Spell are not illustrated, but are good enough, I guess. They have "martial power" cards if you like that, too...

Prices are reasonable - not much more than, say, 10c per card in most sets.

Unfortunately, item cards - my main interest - were apparently done in such a lazy manner that it turns my stomach. Just check some customer images on amazon.

Let's look for itens elsewhere...

The Deck of Many Weapons

The art is a bit cartoony, but looks cool and gets the point across. I find this a bit expensive - 15 dollars for 33 cards? - but I might consider it. Find it here.

Inkwell Ideas

There is also this*. It seems to be the most functional of the bunch, since I can add my own info (although it doesn't contain much info of it's own - for example, the damage, weight or cost of the greatsword below). Decent price, too. The art seems too "computer-based" for my tastes, but good enough.

[*Affiliate link. By purchasing stuff through affiliate links, you're helping to support this blog].

Free stuff

There is plenty of FREE cards online. Some of it is of higher quality or usefulness than the "official" stuff, but you must print them for yourself... Unless there is an easy way to do that, it won't work for me. But if you're interested, check this and this.

What else?

Have you ever tried playing D&D with cards? Did I miss some interesting product? Let me know in the comments!

Wednesday, July 03, 2019

DARK HACK: weapons and armor

So, expanding a bit on this idea, just for fun... Let's have a little brainstorming session.

Here is what I'd like weapons and armor to be:

* I'd like armor to be more or less "bounded", meaning that if you roll 10 or more on the dice (but under your stat), you'd basically hit anybody, AND maybe get a critical hit.
* Heavy armor is less useful if you have high Dexterity, and vice-versa.
* Bigger weapons are more useful if you're strong.

There are lots of ways to do that...

Don't worry, this ain't real

One I like is having armor go from 1 to 9, for example (maybe the maximum armor you can carry without penalty is half your Strength), but when you get attacked you can make a dodge roll (roll under Dexterity), and pick the best result (either you roll or your amor)...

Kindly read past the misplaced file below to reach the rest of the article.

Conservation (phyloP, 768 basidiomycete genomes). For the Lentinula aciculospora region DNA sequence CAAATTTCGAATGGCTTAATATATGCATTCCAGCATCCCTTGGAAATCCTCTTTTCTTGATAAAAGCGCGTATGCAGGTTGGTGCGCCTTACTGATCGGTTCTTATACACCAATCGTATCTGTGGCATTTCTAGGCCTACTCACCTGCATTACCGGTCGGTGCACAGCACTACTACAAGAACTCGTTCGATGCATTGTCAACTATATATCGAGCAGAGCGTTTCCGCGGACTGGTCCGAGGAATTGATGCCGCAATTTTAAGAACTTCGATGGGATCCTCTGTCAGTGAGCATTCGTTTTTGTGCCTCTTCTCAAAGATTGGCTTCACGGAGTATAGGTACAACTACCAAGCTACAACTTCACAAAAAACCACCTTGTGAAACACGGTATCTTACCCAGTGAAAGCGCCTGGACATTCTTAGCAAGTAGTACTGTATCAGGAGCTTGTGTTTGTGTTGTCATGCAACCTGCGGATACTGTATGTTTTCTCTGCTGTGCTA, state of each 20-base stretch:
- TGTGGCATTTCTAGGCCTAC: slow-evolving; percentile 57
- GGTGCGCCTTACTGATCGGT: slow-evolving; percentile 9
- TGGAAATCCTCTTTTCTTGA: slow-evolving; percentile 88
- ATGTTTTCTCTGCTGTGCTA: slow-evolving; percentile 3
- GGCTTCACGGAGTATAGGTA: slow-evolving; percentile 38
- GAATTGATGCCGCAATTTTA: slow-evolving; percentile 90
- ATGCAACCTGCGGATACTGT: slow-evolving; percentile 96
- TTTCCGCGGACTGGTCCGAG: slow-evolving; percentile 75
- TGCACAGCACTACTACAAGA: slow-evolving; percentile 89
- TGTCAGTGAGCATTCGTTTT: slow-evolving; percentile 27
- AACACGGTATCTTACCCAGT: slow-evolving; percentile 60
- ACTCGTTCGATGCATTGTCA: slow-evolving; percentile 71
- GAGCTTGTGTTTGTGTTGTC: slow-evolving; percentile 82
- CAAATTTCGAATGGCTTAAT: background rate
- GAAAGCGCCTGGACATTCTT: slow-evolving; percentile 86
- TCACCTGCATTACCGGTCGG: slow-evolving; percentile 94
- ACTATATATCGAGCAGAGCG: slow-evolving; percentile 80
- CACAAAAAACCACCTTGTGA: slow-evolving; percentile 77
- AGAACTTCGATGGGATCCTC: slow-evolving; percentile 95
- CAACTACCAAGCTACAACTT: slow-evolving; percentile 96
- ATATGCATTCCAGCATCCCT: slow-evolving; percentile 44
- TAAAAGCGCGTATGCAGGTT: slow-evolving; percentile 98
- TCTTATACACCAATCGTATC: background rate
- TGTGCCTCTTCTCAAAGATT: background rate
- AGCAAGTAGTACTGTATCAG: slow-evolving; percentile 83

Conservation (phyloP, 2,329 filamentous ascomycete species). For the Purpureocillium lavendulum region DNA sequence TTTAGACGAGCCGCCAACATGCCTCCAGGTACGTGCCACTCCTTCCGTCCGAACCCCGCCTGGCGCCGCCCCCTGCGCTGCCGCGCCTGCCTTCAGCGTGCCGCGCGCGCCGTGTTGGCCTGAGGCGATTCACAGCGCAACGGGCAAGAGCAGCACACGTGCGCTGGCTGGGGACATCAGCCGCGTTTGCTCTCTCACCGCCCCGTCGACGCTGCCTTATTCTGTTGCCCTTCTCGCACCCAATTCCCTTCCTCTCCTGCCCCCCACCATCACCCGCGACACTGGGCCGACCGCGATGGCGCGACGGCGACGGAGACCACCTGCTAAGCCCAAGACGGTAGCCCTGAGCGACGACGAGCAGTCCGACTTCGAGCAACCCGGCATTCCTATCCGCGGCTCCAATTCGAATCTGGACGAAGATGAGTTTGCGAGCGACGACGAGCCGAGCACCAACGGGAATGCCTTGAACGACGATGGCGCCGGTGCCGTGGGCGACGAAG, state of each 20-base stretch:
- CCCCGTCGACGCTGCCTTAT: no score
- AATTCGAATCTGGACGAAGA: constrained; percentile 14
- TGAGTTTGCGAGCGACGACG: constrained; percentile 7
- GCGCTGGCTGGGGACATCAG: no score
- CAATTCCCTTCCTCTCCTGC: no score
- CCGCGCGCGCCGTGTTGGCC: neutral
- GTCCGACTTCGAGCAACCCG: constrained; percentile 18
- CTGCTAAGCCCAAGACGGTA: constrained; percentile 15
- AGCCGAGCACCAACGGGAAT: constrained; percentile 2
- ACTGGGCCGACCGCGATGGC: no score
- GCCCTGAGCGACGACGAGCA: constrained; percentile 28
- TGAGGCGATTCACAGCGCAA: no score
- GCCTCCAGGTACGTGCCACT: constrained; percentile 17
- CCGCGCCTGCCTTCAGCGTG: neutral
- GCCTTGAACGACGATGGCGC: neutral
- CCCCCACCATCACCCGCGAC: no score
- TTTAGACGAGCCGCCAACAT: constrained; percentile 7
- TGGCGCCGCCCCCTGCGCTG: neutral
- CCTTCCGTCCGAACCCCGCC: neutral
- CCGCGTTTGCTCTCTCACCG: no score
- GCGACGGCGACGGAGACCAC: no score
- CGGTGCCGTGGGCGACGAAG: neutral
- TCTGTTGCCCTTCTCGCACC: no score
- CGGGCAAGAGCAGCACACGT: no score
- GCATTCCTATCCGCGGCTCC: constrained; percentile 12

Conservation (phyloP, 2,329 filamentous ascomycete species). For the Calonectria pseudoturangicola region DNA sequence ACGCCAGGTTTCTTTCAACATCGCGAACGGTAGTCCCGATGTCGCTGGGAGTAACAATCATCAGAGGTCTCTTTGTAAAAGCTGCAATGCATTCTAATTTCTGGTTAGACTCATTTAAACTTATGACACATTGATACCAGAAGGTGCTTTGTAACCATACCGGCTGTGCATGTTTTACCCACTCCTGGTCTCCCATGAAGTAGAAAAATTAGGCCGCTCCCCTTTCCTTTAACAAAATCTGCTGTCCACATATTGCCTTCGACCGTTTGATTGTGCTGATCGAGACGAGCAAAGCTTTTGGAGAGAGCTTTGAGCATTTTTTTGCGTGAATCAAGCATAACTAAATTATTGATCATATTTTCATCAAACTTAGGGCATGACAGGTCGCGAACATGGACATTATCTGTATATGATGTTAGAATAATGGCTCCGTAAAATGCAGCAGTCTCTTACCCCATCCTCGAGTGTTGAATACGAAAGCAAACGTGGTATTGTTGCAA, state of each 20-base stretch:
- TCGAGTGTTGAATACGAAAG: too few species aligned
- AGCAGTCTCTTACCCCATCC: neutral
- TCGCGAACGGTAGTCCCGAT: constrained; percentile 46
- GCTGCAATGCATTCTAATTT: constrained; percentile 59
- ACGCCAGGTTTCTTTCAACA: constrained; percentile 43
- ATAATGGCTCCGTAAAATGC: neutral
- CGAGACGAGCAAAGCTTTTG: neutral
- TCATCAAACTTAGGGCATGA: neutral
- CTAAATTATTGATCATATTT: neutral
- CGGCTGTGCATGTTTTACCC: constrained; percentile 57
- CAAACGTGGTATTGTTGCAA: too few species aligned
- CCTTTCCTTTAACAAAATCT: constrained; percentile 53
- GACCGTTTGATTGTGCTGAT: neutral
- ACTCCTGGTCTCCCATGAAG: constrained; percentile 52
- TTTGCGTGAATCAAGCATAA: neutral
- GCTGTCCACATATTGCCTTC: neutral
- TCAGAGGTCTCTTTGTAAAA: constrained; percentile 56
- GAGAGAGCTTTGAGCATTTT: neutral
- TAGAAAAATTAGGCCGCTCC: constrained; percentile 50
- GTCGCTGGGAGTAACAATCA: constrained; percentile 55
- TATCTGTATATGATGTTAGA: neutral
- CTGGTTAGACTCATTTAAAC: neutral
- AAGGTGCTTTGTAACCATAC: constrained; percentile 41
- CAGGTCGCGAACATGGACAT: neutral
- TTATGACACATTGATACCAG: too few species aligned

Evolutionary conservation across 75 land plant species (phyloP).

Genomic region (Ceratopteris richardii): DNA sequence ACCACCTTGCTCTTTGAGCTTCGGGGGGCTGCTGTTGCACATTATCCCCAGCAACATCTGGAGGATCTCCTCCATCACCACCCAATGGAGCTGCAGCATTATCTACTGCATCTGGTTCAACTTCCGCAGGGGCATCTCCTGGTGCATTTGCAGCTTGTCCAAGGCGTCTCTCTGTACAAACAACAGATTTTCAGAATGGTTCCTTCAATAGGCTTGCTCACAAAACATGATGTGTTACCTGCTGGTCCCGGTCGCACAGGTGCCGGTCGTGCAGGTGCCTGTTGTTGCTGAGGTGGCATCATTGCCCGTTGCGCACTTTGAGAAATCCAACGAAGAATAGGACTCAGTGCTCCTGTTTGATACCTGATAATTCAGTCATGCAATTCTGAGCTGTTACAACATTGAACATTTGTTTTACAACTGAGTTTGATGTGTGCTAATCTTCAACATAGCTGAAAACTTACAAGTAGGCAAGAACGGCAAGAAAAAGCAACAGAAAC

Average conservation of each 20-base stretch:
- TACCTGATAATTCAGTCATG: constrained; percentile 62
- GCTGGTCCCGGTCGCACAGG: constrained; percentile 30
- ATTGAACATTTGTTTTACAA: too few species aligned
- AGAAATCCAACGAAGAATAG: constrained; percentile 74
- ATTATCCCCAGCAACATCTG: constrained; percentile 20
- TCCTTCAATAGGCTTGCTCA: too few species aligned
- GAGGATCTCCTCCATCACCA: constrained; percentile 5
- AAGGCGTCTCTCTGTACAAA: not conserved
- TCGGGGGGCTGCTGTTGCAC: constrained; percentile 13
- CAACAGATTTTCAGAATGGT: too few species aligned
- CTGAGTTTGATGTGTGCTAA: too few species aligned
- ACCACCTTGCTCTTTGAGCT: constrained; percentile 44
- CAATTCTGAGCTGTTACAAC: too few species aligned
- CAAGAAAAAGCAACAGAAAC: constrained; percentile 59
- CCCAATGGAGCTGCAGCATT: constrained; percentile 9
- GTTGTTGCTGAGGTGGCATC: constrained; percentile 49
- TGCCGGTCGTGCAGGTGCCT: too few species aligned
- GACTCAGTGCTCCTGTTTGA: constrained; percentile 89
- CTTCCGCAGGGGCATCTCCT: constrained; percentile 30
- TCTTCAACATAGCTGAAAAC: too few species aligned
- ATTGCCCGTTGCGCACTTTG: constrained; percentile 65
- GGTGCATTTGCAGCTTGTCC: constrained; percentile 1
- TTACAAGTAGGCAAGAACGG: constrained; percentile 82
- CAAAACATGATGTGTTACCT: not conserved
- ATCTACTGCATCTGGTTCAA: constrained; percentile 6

This is somewhat similar to my Dark Fantasy Basic. Works well enough - the lower your Dex, the higher the chance of missing and using your armor value instead.

A different idea would be putting a soft cap if your AC gets too high. For example, say you get your dexterity and then add two point for each "weight unit" of armor you're wearing, then compare the total with this table:


11 or less+0

The downside is that it requires both sides to roll, unless I use some workaround.


I'm tempted, as always, as make things simpler. No weapon restrictions. No strength bonuses. BUT I'd like bigger weapons to be more useful if you're strong.

Maybe your roll is equal to damage, limited to your weapon type. So each weapon has a "maximum damage". One less roll, I like it. But not something that scales well when you're fighting titans, dragons, etc. Maybe fixed damage would be better.

AND if you beat your target by 10 or more, you get a crit, and add some extra damage.

How does it look so far

Warrior with Strength 15 walks around with a two handed axe (max damage 12). By rolling a 12, 13, 14, or 15, he deals 12 points of damage.

When fighting someone with AC 1, any roll of 11 or more is a crit.

When fighting someone with AC 6, there is no chance of a crit.

One caveat

Someone with heavy armor (say, AC 6) would only get hit by significant blows. Which is not that bad, per se. But probably armor should add something OTHER than AC: some extra HP, damage reduction, etc.

And you might have dragons dealing one point of damage... I dunno. Probably weapon damage would be something like min/max/crit: for example, 4/12/18 for a greataxe. The upside is that it adds lots of possibilites: a dagger with 2/4/10, for example, is nasty when it crits, while a club could be something like 5/10/15, dangerous even in the hands of unskilled folk.

Maybe just min and crit would be enough.

And maybe this is adjusted by Dex in some weapons.. Using the table above... Or just combine strength and dexterity...

Well, that is more complex that I'm willing to accept for this project... So let's leave it at that for today.

Sunday, June 30, 2019


You might be familiar with The Black Hack. It is an awesome, hugely successful, game that makes D&D a LOT easier by basically using just ability scores instead of, well, anything else really. Something in the vein of There's Always A Chance (TAAC) - which, by the way, inspired by an optional rule in Moldvay's Basic.